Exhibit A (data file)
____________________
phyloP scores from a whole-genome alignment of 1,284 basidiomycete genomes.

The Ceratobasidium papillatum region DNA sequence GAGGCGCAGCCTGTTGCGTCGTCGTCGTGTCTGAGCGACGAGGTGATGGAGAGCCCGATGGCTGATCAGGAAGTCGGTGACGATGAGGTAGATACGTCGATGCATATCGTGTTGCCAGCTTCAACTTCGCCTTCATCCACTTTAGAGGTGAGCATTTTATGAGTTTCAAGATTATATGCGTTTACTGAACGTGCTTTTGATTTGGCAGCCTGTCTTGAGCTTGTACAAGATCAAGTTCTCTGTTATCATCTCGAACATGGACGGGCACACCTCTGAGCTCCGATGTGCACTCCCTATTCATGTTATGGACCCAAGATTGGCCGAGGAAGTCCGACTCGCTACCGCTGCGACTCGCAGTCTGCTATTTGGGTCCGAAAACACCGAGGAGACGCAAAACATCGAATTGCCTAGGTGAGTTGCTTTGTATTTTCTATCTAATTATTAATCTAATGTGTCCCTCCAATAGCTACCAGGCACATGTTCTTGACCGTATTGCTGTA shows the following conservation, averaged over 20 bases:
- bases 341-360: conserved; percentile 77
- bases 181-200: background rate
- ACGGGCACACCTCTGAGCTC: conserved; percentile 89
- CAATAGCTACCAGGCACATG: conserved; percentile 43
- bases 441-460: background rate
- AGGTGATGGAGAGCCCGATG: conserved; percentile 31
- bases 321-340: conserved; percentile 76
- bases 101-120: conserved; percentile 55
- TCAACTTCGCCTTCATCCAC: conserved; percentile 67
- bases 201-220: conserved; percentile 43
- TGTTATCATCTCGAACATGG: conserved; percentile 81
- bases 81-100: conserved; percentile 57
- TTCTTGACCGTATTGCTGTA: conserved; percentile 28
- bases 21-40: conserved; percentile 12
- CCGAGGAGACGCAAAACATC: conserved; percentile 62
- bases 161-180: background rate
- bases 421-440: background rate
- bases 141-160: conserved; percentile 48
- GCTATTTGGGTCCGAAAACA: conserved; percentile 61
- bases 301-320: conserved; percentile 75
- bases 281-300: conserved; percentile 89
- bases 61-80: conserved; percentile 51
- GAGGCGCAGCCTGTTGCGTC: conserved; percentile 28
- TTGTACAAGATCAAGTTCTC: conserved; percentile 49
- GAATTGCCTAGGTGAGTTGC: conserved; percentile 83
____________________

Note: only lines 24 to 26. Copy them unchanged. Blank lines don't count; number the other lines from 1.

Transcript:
- bases 61-80: conserved; percentile 51
- GAGGCGCAGCCTGTTGCGTC: conserved; percentile 28
- TTGTACAAGATCAAGTTCTC: conserved; percentile 49